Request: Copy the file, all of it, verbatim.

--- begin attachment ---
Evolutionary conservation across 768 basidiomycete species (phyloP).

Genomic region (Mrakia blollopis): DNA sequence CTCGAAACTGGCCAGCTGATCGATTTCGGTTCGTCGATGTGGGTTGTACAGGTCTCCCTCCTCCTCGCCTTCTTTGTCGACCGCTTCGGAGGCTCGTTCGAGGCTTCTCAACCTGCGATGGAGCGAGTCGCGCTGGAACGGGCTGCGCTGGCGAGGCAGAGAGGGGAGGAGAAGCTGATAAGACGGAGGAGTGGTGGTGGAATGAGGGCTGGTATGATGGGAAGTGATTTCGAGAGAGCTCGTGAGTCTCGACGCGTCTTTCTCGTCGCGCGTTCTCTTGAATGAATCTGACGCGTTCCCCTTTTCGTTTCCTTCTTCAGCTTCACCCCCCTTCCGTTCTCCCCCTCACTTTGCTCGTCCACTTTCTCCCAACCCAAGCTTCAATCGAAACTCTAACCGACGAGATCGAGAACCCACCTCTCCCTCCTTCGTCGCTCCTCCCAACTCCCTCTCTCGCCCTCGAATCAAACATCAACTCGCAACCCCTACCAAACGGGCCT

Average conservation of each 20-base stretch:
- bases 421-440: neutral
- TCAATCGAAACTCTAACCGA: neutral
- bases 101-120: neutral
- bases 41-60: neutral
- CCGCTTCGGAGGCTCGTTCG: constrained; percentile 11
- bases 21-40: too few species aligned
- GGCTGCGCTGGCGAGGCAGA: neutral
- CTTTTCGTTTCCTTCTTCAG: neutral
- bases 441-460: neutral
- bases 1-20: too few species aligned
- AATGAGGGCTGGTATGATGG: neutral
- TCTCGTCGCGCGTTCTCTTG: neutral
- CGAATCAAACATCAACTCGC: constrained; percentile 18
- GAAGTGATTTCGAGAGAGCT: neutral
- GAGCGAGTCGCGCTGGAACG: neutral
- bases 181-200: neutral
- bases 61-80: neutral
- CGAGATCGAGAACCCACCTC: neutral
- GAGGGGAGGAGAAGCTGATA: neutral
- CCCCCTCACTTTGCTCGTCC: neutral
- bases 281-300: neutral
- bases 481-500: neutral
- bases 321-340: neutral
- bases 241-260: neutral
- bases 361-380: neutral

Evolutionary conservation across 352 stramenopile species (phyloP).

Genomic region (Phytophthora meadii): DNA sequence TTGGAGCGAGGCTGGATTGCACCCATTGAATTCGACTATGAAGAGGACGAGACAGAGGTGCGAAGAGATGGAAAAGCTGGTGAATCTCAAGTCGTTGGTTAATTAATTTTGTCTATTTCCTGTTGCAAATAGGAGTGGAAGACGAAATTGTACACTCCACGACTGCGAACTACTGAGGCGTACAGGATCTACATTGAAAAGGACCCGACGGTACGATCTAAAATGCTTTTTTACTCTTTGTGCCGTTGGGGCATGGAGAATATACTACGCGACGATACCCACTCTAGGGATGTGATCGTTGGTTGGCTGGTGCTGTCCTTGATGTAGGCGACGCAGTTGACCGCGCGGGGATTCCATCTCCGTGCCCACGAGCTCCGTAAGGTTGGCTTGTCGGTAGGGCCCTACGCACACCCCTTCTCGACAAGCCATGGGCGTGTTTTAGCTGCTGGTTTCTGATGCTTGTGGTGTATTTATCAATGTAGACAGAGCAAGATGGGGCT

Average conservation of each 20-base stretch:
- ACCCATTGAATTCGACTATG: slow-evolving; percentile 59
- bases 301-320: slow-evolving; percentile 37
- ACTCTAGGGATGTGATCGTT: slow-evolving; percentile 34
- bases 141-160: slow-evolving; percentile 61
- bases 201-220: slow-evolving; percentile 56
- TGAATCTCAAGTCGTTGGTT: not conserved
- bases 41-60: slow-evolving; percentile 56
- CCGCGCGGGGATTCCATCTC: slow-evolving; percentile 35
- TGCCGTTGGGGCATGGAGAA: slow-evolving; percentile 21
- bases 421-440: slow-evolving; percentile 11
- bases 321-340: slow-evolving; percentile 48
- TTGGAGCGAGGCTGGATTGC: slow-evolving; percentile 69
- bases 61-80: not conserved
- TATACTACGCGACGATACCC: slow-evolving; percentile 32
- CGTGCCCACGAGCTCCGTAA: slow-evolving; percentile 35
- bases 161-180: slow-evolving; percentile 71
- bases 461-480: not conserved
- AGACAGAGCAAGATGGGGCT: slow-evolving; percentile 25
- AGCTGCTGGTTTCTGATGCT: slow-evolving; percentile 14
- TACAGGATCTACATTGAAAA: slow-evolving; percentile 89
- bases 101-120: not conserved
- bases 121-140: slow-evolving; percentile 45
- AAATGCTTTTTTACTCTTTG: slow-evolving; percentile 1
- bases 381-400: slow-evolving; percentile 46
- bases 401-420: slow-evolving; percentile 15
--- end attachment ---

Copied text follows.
Evolutionary conservation across 768 basidiomycete species (phyloP).

Genomic region (Mrakia blollopis): DNA sequence CTCGAAACTGGCCAGCTGATCGATTTCGGTTCGTCGATGTGGGTTGTACAGGTCTCCCTCCTCCTCGCCTTCTTTGTCGACCGCTTCGGAGGCTCGTTCGAGGCTTCTCAACCTGCGATGGAGCGAGTCGCGCTGGAACGGGCTGCGCTGGCGAGGCAGAGAGGGGAGGAGAAGCTGATAAGACGGAGGAGTGGTGGTGGAATGAGGGCTGGTATGATGGGAAGTGATTTCGAGAGAGCTCGTGAGTCTCGACGCGTCTTTCTCGTCGCGCGTTCTCTTGAATGAATCTGACGCGTTCCCCTTTTCGTTTCCTTCTTCAGCTTCACCCCCCTTCCGTTCTCCCCCTCACTTTGCTCGTCCACTTTCTCCCAACCCAAGCTTCAATCGAAACTCTAACCGACGAGATCGAGAACCCACCTCTCCCTCCTTCGTCGCTCCTCCCAACTCCCTCTCTCGCCCTCGAATCAAACATCAACTCGCAACCCCTACCAAACGGGCCT

Average conservation of each 20-base stretch:
- bases 421-440: neutral
- TCAATCGAAACTCTAACCGA: neutral
- bases 101-120: neutral
- bases 41-60: neutral
- CCGCTTCGGAGGCTCGTTCG: constrained; percentile 11
- bases 21-40: too few species aligned
- GGCTGCGCTGGCGAGGCAGA: neutral
- CTTTTCGTTTCCTTCTTCAG: neutral
- bases 441-460: neutral
- bases 1-20: too few species aligned
- AATGAGGGCTGGTATGATGG: neutral
- TCTCGTCGCGCGTTCTCTTG: neutral
- CGAATCAAACATCAACTCGC: constrained; percentile 18
- GAAGTGATTTCGAGAGAGCT: neutral
- GAGCGAGTCGCGCTGGAACG: neutral
- bases 181-200: neutral
- bases 61-80: neutral
- CGAGATCGAGAACCCACCTC: neutral
- GAGGGGAGGAGAAGCTGATA: neutral
- CCCCCTCACTTTGCTCGTCC: neutral
- bases 281-300: neutral
- bases 481-500: neutral
- bases 321-340: neutral
- bases 241-260: neutral
- bases 361-380: neutral

Evolutionary conservation across 352 stramenopile species (phyloP).

Genomic region (Phytophthora meadii): DNA sequence TTGGAGCGAGGCTGGATTGCACCCATTGAATTCGACTATGAAGAGGACGAGACAGAGGTGCGAAGAGATGGAAAAGCTGGTGAATCTCAAGTCGTTGGTTAATTAATTTTGTCTATTTCCTGTTGCAAATAGGAGTGGAAGACGAAATTGTACACTCCACGACTGCGAACTACTGAGGCGTACAGGATCTACATTGAAAAGGACCCGACGGTACGATCTAAAATGCTTTTTTACTCTTTGTGCCGTTGGGGCATGGAGAATATACTACGCGACGATACCCACTCTAGGGATGTGATCGTTGGTTGGCTGGTGCTGTCCTTGATGTAGGCGACGCAGTTGACCGCGCGGGGATTCCATCTCCGTGCCCACGAGCTCCGTAAGGTTGGCTTGTCGGTAGGGCCCTACGCACACCCCTTCTCGACAAGCCATGGGCGTGTTTTAGCTGCTGGTTTCTGATGCTTGTGGTGTATTTATCAATGTAGACAGAGCAAGATGGGGCT

Average conservation of each 20-base stretch:
- ACCCATTGAATTCGACTATG: slow-evolving; percentile 59
- bases 301-320: slow-evolving; percentile 37
- ACTCTAGGGATGTGATCGTT: slow-evolving; percentile 34
- bases 141-160: slow-evolving; percentile 61
- bases 201-220: slow-evolving; percentile 56
- TGAATCTCAAGTCGTTGGTT: not conserved
- bases 41-60: slow-evolving; percentile 56
- CCGCGCGGGGATTCCATCTC: slow-evolving; percentile 35
- TGCCGTTGGGGCATGGAGAA: slow-evolving; percentile 21
- bases 421-440: slow-evolving; percentile 11
- bases 321-340: slow-evolving; percentile 48
- TTGGAGCGAGGCTGGATTGC: slow-evolving; percentile 69
- bases 61-80: not conserved
- TATACTACGCGACGATACCC: slow-evolving; percentile 32
- CGTGCCCACGAGCTCCGTAA: slow-evolving; percentile 35
- bases 161-180: slow-evolving; percentile 71
- bases 461-480: not conserved
- AGACAGAGCAAGATGGGGCT: slow-evolving; percentile 25
- AGCTGCTGGTTTCTGATGCT: slow-evolving; percentile 14
- TACAGGATCTACATTGAAAA: slow-evolving; percentile 89
- bases 101-120: not conserved
- bases 121-140: slow-evolving; percentile 45
- AAATGCTTTTTTACTCTTTG: slow-evolving; percentile 1
- bases 381-400: slow-evolving; percentile 46
- bases 401-420: slow-evolving; percentile 15